author = "{The Schizophrenia Psychiatric Genome-Wide Association Study Consortium} and Keller, {Matthew C.} and Simonson, {Matthew A.} and Stephan Ripke and Neale, {Ben M.} and Gejman, {Pablo V.} and Howrigan, {Daniel P.} and Lee, {Sang Hong} and Todd Lencz and Levinson, {Douglas F.} and Sullivan, {Patrick F.} and {St Clair}, David and Hong Lee and Marcella Rietschel and N{\"o}then, {Markus M.} and Wolfgang Maier and Schulze, {Thomas G.} and Manuel Mattheisen and Kirov, {George K.} and O’Donovan, {Michael C.} and Holmans, {Peter A.} and Lyudmila Georgieva and Ivan Nikolov and Williams, {Hywel J.} and Draga Toncheva and Vihra Milanova and Owen, {Michael J.} and Nicholas Craddock and Marian Hamshere and Valentina Moskvina and Sarah Dwyer and Stan Zammit and Sullivan, {Patrick F.} and Lin, {Dan Yu} and {van den Oord}, Edwin and Yunjung Kim and {Scott Stroup}, T. and Lieberman, {Jeffrey A.} and Thomas Hansen and Andr{\'e}s Ingason and Line Olsen and Henriette Schmock and Celina Skj{\o}dt and Thygesen, {Johan Hilge} and Anders Rosengren and Thomas Werge and Morris, {Derek W.} and O’Dushlaine, {Colm T.} and Elaine Kenny and Quinn, {Emma M.} and Michael Gill",
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The Schizophrenia Psychiatric Genome-Wide Association Study Consortium 2012, 'Runs of homozygosity implicate autozygosity as a schizophrenia risk factor', PLoS genetics, vol. 8, no. 4, e1002656. https://doi.org/10.1371/journal.pgen.1002656

Runs of homozygosity implicate autozygosity as a schizophrenia risk factor. / The Schizophrenia Psychiatric Genome-Wide Association Study Consortium.

In: PLoS genetics, Vol. 8, No. 4, e1002656, 01.04.2012.

Research output: Contribution to journalArticle

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AU - The Schizophrenia Psychiatric Genome-Wide Association Study Consortium

AU - Keller, Matthew C.

AU - Simonson, Matthew A.

AU - Ripke, Stephan

AU - Neale, Ben M.

AU - Gejman, Pablo V.

AU - Howrigan, Daniel P.

AU - Lee, Sang Hong

AU - Lencz, Todd

AU - Levinson, Douglas F.

AU - Sullivan, Patrick F.

AU - St Clair, David

AU - Lee, Hong

AU - Rietschel, Marcella

AU - Nöthen, Markus M.

AU - Maier, Wolfgang

AU - Schulze, Thomas G.

AU - Mattheisen, Manuel

AU - Kirov, George K.

AU - O’Donovan, Michael C.

AU - Holmans, Peter A.

AU - Georgieva, Lyudmila

AU - Nikolov, Ivan

AU - Williams, Hywel J.

AU - Toncheva, Draga

AU - Milanova, Vihra

AU - Owen, Michael J.

AU - Craddock, Nicholas

AU - Hamshere, Marian

AU - Moskvina, Valentina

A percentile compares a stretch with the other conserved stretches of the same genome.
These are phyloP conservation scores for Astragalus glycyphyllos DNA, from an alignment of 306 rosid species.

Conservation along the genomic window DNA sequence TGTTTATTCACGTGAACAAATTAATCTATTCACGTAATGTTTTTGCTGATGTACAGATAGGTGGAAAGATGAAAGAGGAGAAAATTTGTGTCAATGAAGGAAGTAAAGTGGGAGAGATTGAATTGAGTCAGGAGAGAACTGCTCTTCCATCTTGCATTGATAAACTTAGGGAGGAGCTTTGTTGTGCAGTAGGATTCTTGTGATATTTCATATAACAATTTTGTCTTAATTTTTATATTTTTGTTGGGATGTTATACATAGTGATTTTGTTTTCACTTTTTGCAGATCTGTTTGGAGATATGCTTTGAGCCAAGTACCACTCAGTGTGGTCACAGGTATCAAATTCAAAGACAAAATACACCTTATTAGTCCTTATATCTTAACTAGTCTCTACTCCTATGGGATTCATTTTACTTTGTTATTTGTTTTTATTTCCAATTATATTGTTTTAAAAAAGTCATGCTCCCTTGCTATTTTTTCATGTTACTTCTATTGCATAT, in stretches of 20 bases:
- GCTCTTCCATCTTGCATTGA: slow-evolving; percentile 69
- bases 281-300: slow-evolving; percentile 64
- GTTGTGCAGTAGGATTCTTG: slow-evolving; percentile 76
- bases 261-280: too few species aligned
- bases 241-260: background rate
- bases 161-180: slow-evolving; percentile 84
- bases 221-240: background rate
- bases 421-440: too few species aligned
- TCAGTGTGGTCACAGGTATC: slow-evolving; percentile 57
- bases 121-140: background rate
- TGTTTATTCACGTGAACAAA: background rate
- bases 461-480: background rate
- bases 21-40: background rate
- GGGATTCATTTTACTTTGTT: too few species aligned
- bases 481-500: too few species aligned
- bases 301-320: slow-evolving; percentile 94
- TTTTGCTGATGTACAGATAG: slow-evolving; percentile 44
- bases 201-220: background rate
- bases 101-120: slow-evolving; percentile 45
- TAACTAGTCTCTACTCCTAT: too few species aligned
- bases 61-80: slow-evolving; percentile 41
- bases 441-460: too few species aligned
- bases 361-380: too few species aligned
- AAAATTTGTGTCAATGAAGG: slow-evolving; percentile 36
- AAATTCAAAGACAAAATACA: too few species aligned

AU - Dwyer, Sarah

AU - Zammit, Stan

AU - Sullivan, Patrick F.

AU - Lin, Dan Yu

AU - van den Oord, Edwin

AU - Kim, Yunjung

AU - Scott Stroup, T.

AU - Lieberman, Jeffrey A.

AU - Hansen, Thomas

AU - Ingason, Andrés

AU - Olsen, Line

AU - Schmock, Henriette

AU - Skjødt, Celina

AU - Thygesen, Johan Hilge

AU - Rosengren, Anders

AU - Werge, Thomas

AU - Morris, Derek W.

AU - O’Dushlaine, Colm T.

AU - Kenny, Elaine

AU - Quinn, Emma M.

AU - Gill, Michael

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AB - Autozygosity occurs when two chromosomal segments that are identical from a common ancestor are inherited from each parent. This occurs at high rates in the offspring of mates who are closely related (inbreeding), but also occurs at lower levels among the offspring of distantly related mates. Here, we use runs of homozygosity in genome-wide SNP data to estimate the proportion of the autosome that exists in autozygous tracts in 9,388 cases with schizophrenia and 12,456 controls. We estimate that the odds of schizophrenia increase by ~17% for every 1% increase in genome-wide autozygosity. This association is not due to one or a few regions, but results from many autozygous segments spread throughout the genome, and is consistent with a role for multiple recessive or partially recessive alleles in the etiology of schizophrenia. Such a bias towards recessivity suggests that alleles that increase the risk of schizophrenia have been selected against over evolutionary time.

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The Schizophrenia Psychiatric Genome-Wide Association Study Consortium. Runs of homozygosity implicate autozygosity as a schizophrenia risk factor. PLoS genetics. 2012 Apr 1;8(4). e1002656. https://doi.org/10.1371/journal.pgen.1002656